A website from the Massachusetts Historical Society; founded 1791.

Rowe's Revolution

"Genl Washington & his Retinue were in Town yesterday, I did not hear of it otherwise should have paid my Respects & waited on him."

Diary of John Rowe,
19 March 1776

Read more of John Rowe's diary

Washington Takes Command of the Continental Army

Introduction

In the days after the Battle of Bunker Hill, there is a stalemate between British and colonial forces while both sides regroup. The British regulars now stationed at Bunker Hill have a view of the colonial fortifications across the river, where 20,000 men assemble under Artemas Ward's command. Morale among some British soldiers is low after the battle, and shortages are beginning to make life difficult. Colonial supporters try to take advantage of the situation, distributing flyers in the British camps that berate the soldiers for shedding "The Blood of Your Fellow Subjects" and encouraging a shift in allegiance.


In Philadelphia, many delegates are concerned by the role New England has played in the conflict so far, believing the New Englanders to be rabble-rousers and trouble-makers. If there is to be an Army of the United Colonies, it must be agreed upon and supported by all the colonies, not only those in the North. Artemas Ward has commanded the assembled troops in Cambridge for several months, but finally Congress picks a Virginian to increase the sense of colonial unity as "Chief of all the Forces Rais'd." That Virginian is George Washington.

When Washington arrives in Cambridge, he finds a motley and disorganized collection of men and armaments. Many of the New England troops are suspicious of him as an outsider, but he soon lets them know that "The General most earnestly requires" order and obedience.

Washington sets up his headquarters at a fine mansion on Brattle Street, abandoned by its Tory family, the Vassalls, who have fled to safer areas like most of the Loyalists in Cambridge. Once established there, he begins to receive many visitors, from local residents to Native American representatives from tribes in Canada and New York, to delegations from Congress. One such delegation, including Benjamin Franklin, meets with Washington to address the issues facing the new Army, including the question of How to Feed 20,372 Men and also how to keep them, since many have signed on only as short-term enlistments and are now eager to go home.

Dismayed by the British situation in Boston, General Howe is also desperate for men. Many Loyalists who have abandoned their homes in Cambridge and the surrounding towns are now crowding into Boston seeking the protection of the British Army. Hoping for the "Preservation of Order and Good Government," Howe appeals to the residents of Boston as winter approaches.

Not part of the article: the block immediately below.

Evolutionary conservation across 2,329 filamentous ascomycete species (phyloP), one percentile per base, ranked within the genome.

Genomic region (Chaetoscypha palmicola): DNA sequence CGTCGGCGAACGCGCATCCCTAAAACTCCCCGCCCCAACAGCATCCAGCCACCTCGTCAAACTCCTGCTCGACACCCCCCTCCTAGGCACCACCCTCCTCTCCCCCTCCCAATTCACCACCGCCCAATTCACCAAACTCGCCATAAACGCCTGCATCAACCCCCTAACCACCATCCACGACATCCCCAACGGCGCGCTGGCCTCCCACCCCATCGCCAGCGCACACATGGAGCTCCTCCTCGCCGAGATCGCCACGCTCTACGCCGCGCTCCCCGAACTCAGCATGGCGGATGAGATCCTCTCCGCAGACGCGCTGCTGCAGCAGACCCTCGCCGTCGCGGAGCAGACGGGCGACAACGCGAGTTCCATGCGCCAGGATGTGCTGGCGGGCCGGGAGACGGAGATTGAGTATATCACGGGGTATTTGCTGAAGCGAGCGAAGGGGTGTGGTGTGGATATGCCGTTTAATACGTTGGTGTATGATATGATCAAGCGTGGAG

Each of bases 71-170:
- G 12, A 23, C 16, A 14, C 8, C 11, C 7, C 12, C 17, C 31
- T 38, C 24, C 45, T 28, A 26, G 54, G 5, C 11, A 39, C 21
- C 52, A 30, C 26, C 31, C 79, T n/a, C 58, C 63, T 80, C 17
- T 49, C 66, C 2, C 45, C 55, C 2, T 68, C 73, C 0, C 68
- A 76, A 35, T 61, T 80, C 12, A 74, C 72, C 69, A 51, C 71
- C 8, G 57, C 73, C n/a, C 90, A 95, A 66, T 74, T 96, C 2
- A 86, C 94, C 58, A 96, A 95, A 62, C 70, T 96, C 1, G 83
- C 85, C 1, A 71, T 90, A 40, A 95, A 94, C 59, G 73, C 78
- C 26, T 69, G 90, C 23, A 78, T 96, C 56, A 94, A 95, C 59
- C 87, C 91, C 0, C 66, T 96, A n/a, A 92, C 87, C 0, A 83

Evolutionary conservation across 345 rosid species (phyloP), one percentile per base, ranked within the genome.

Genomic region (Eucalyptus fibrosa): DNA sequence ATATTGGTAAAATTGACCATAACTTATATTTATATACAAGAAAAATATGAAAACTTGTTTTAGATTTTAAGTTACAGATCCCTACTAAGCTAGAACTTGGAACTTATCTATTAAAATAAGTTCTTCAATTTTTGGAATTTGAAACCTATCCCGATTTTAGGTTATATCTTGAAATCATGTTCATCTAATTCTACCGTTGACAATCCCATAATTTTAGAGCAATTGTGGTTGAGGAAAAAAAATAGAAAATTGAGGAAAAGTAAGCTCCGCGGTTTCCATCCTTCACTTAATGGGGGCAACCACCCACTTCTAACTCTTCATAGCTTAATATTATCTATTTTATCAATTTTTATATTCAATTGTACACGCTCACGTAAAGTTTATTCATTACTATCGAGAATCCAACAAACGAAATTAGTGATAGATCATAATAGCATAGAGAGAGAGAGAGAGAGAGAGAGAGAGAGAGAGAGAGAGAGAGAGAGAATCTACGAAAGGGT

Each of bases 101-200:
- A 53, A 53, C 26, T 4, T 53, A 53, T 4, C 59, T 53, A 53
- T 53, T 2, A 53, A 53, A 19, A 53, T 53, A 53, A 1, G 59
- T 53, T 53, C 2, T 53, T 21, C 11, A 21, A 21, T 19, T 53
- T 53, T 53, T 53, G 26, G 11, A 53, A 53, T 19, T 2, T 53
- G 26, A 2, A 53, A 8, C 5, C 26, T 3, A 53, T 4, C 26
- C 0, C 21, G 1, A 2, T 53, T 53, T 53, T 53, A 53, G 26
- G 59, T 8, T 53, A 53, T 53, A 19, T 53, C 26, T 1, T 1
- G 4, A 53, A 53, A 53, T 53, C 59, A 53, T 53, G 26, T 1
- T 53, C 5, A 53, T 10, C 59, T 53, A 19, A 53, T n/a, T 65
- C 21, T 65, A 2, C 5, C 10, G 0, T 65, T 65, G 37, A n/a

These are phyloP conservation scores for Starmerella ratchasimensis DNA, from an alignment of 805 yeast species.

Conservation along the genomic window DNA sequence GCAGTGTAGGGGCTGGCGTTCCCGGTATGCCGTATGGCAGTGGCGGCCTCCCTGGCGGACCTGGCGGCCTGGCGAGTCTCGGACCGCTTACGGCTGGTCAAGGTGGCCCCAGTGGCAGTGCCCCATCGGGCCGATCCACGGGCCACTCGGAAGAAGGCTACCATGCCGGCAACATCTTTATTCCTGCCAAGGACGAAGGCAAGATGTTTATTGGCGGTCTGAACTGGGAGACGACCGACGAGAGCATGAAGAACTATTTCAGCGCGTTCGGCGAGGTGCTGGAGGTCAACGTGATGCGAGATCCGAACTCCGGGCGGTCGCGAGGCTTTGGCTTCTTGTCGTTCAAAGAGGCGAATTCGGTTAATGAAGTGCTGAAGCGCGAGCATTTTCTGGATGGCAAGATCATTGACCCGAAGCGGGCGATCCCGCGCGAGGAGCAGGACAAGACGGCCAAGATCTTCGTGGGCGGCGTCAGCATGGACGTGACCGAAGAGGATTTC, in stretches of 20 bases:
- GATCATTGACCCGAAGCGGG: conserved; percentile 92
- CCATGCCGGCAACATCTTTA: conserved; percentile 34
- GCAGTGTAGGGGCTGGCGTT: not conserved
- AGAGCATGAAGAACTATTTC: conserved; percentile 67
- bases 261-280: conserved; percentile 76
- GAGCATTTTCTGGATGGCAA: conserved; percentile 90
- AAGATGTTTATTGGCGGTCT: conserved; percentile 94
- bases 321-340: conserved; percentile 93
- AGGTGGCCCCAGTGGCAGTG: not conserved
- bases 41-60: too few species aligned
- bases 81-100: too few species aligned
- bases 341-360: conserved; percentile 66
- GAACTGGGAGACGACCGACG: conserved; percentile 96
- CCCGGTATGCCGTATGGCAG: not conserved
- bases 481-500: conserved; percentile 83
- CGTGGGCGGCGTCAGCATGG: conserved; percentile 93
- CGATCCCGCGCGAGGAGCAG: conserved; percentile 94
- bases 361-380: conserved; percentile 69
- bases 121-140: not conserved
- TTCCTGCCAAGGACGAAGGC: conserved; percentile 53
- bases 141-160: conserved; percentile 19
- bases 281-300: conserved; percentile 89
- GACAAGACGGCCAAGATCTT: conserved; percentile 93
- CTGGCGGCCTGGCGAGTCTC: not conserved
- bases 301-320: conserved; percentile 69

Though Washington calls for his wife and family to join him in Cambridge and appears to settle down for a winter of waiting, he has other plans. Caring more for talent than birth or education, Washington has hand-picked his officers, and selects Henry Knox to venture to upstate New York and the captured Fort Ticonderoga. Knox is to bring the artillery pieces from the fort to reinforce the colonial siege lines, despite "Snow too Deep for the Cannon" and other setbacks.

Jeduthan Baldwin is one of those chosen to prepare the colonial fortifications for Knox's cannon, and he diligently records the effort put in to digging ditches and building artillery emplacements, often under enemy fire. Washington wishes "Shot and Shells Thrown ... Into Boston" from spots surrounding the city, and Baldwin and Knox are the men he trusts to put them there.

The summit of Washington's plan is to fortify Dorchester Heights, where there is a clear shot straight into the city and over the harbor area. Knox's successful progress culminates in placing the cannon in fortifications thrown up overnight on the fourth of March 1776. This provokes both British Army and Loyalists into "Preparing for their Departure" after continuous military presence in the city for seven and a half years. Celebrations ring out through Massachusetts as the triumphant Bostonians exclaim "Great Howe is a Miserable Wretch."

Washington's plans have produced his first victory since taking command of the Continental Army, and now he and the army head for New York. While in Cambridge he, like many colonists, read Thomas Paine's Common Sense. Independence is now the question on everybody's lips.